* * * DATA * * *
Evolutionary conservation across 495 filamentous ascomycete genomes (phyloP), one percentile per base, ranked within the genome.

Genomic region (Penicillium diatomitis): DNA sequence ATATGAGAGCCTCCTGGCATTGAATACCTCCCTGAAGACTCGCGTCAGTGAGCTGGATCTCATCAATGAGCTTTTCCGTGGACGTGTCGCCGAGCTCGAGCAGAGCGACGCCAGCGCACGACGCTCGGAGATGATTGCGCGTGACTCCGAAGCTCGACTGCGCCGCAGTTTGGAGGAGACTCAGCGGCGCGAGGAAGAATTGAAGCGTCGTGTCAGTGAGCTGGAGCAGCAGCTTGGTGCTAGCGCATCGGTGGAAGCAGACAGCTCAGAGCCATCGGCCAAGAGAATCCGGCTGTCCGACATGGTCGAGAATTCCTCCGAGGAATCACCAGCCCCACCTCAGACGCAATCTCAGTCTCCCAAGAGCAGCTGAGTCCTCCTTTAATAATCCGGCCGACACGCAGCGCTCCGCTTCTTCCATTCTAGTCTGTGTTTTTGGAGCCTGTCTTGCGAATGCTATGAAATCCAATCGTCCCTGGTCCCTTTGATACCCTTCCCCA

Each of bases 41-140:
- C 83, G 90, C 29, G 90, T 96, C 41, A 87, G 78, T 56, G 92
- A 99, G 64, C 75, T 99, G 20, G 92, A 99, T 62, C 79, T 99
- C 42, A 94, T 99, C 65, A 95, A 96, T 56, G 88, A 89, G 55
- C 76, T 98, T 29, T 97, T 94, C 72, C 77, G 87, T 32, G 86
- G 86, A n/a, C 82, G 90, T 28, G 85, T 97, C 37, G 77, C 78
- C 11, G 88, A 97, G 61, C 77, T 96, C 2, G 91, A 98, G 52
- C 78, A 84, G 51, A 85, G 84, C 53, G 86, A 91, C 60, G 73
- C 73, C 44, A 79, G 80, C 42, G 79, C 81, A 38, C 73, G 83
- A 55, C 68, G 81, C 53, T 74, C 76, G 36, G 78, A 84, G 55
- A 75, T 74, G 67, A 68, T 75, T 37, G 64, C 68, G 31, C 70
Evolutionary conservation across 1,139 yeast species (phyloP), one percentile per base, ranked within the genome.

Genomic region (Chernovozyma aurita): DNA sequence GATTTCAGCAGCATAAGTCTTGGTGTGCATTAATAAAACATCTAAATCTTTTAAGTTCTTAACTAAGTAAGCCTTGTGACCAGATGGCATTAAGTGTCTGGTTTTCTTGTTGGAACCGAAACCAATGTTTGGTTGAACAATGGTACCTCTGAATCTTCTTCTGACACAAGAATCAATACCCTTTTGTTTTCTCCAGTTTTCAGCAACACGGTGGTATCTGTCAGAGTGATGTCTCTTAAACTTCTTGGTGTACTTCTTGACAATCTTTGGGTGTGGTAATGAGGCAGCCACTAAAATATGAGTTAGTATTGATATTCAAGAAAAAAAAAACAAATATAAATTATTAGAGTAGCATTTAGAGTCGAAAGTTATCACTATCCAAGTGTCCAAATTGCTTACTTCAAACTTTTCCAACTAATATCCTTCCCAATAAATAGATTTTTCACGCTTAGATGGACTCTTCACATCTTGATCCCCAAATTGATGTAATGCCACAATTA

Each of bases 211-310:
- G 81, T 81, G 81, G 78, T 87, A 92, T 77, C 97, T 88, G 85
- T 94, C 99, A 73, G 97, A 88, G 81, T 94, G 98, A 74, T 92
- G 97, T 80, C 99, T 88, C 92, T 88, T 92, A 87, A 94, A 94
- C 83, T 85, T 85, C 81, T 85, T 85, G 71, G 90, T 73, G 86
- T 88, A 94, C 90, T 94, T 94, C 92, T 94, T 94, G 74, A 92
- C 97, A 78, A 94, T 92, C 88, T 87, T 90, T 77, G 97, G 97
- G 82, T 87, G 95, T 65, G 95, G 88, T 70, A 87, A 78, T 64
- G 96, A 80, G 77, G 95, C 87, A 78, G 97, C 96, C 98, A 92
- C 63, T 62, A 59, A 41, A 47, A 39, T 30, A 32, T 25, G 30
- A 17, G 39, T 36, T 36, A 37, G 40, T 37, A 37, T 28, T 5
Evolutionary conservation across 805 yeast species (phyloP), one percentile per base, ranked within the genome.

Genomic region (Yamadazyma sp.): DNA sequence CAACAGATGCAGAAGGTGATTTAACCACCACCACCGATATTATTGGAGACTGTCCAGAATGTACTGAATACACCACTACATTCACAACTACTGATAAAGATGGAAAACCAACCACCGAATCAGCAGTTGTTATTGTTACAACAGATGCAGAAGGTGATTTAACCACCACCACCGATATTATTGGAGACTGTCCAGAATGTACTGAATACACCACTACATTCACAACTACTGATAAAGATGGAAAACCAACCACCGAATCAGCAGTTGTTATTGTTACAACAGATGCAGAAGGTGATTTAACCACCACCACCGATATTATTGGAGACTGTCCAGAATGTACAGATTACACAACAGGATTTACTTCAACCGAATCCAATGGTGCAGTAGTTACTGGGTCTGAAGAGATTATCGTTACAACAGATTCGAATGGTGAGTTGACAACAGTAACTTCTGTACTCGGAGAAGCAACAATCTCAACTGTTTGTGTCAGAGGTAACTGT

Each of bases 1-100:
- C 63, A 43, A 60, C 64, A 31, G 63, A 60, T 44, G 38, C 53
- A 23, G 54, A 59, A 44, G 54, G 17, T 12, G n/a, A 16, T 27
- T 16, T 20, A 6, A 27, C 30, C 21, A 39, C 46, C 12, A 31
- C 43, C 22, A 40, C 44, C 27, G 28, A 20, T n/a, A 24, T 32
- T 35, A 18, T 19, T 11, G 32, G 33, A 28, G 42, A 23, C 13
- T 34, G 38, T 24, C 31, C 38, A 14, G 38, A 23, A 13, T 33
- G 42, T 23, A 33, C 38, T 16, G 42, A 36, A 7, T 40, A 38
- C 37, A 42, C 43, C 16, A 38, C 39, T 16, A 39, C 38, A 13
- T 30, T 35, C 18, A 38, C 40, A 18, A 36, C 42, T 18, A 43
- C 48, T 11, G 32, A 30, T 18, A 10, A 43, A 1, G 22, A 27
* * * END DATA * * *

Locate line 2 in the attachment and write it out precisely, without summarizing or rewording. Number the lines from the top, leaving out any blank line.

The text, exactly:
Genomic region (Penicillium diatomitis): DNA sequence ATATGAGAGCCTCCTGGCATTGAATACCTCCCTGAAGACTCGCGTCAGTGAGCTGGATCTCATCAATGAGCTTTTCCGTGGACGTGTCGCCGAGCTCGAGCAGAGCGACGCCAGCGCACGACGCTCGGAGATGATTGCGCGTGACTCCGAAGCTCGACTGCGCCGCAGTTTGGAGGAGACTCAGCGGCGCGAGGAAGAATTGAAGCGTCGTGTCAGTGAGCTGGAGCAGCAGCTTGGTGCTAGCGCATCGGTGGAAGCAGACAGCTCAGAGCCATCGGCCAAGAGAATCCGGCTGTCCGACATGGTCGAGAATTCCTCCGAGGAATCACCAGCCCCACCTCAGACGCAATCTCAGTCTCCCAAGAGCAGCTGAGTCCTCCTTTAATAATCCGGCCGACACGCAGCGCTCCGCTTCTTCCATTCTAGTCTGTGTTTTTGGAGCCTGTCTTGCGAATGCTATGAAATCCAATCGTCCCTGGTCCCTTTGATACCCTTCCCCA